Transport for NSW deputy secretary Camilla Drover said the agency would need to undertake substantial traffic modeling to understand how a different tolling regime for the future Western Harbor Tunnel could impact the wider network.
Asked when the Western Harbor Tunnel would be completed, Mr Gardner cited a 2028 opening, though transport officials have previously suggested 2027.
A Transport for NSW spokeswoman on Monday said the project would take “around five years” to complete after final contracts are awarded. The last contract is expected to be awarded this year.
Opposition roads routes John Graham suggested that the current tolling regime in Sydney could result in motorists paying more than $100 billion from now until 2060, when the last of the concessions run out.
A treasury official warned Mr Graham it was “deeply flawed logic” to try to predict a revenue stream over a long period of time.
While tolling giant Transurban’s group executive Michele Huey said Labor’s methodology made sense “at a high level”, it was very difficult to put a true number on a decades-long forecast.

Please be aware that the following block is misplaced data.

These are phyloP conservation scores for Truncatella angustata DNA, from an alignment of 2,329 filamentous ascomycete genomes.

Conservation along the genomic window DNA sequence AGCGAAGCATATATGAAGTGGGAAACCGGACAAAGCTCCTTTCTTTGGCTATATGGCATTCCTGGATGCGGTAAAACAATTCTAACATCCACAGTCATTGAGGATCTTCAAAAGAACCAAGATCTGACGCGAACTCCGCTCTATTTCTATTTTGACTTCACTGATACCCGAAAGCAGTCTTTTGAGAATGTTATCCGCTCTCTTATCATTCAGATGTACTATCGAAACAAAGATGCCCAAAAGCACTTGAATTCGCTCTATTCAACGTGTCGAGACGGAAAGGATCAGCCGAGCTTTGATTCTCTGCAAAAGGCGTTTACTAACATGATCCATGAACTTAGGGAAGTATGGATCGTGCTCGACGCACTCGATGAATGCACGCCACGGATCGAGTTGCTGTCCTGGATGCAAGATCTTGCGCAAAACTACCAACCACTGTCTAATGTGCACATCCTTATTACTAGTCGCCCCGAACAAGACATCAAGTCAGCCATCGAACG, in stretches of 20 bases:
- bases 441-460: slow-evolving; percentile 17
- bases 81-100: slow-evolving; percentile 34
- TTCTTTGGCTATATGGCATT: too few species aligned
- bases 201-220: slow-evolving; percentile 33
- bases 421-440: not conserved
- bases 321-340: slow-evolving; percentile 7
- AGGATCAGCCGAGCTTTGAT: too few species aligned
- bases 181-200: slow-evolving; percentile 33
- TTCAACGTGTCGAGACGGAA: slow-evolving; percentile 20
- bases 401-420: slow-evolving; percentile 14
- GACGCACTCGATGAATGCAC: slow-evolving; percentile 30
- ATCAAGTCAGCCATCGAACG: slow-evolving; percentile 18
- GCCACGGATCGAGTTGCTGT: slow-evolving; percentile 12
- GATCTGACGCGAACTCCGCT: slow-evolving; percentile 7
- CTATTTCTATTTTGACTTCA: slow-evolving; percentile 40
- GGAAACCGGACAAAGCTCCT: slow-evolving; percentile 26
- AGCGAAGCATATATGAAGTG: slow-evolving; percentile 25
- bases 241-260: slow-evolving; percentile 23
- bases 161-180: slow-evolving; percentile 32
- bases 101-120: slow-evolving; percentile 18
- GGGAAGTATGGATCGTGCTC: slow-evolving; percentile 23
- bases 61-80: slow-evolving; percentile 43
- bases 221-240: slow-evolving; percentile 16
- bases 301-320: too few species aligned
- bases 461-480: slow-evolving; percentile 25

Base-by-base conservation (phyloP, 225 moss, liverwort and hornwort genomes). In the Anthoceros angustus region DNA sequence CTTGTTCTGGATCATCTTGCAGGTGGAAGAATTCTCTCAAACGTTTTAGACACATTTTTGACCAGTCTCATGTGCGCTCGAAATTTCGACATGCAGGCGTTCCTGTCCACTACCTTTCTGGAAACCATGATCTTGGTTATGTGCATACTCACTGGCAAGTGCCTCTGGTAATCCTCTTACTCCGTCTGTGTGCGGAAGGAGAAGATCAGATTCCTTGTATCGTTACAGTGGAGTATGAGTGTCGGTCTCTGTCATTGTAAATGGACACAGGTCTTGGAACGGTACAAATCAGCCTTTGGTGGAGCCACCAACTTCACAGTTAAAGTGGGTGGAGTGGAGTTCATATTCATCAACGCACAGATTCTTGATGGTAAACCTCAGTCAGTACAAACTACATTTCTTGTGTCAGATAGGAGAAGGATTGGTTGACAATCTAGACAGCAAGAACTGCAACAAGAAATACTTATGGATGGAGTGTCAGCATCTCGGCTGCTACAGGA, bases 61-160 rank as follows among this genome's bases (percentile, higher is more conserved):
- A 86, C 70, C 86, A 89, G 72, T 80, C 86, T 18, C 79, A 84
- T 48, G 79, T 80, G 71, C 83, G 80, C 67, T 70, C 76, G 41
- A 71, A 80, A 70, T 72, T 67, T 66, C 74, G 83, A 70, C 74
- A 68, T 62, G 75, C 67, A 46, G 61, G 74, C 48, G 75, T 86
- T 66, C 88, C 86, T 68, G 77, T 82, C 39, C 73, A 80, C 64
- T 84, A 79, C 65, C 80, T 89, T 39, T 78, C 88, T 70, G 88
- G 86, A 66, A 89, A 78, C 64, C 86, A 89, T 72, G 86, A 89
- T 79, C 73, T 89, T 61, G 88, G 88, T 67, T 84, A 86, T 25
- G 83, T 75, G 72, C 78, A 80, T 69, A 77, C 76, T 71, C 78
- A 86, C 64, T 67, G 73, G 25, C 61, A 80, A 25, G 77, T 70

WestConnex chief executive Andrew Head pointed out that Labor’s assumptions of 2.5 per cent traffic growth were also optimistic.
“Two and a half per cent traffic growth rate would be a fairly strong rate of growth. I’m not saying it’s impossible, but that’s context for you to consider,” Mr Head said.
Most of Sydney’s tolls increase by 4 per cent per year or at the rate of inflation, whichever is higher.
Weekday tolls on southbound trips on the Harbor Bridge and tunnel range from $2.50 to $4 depending on the time of day.
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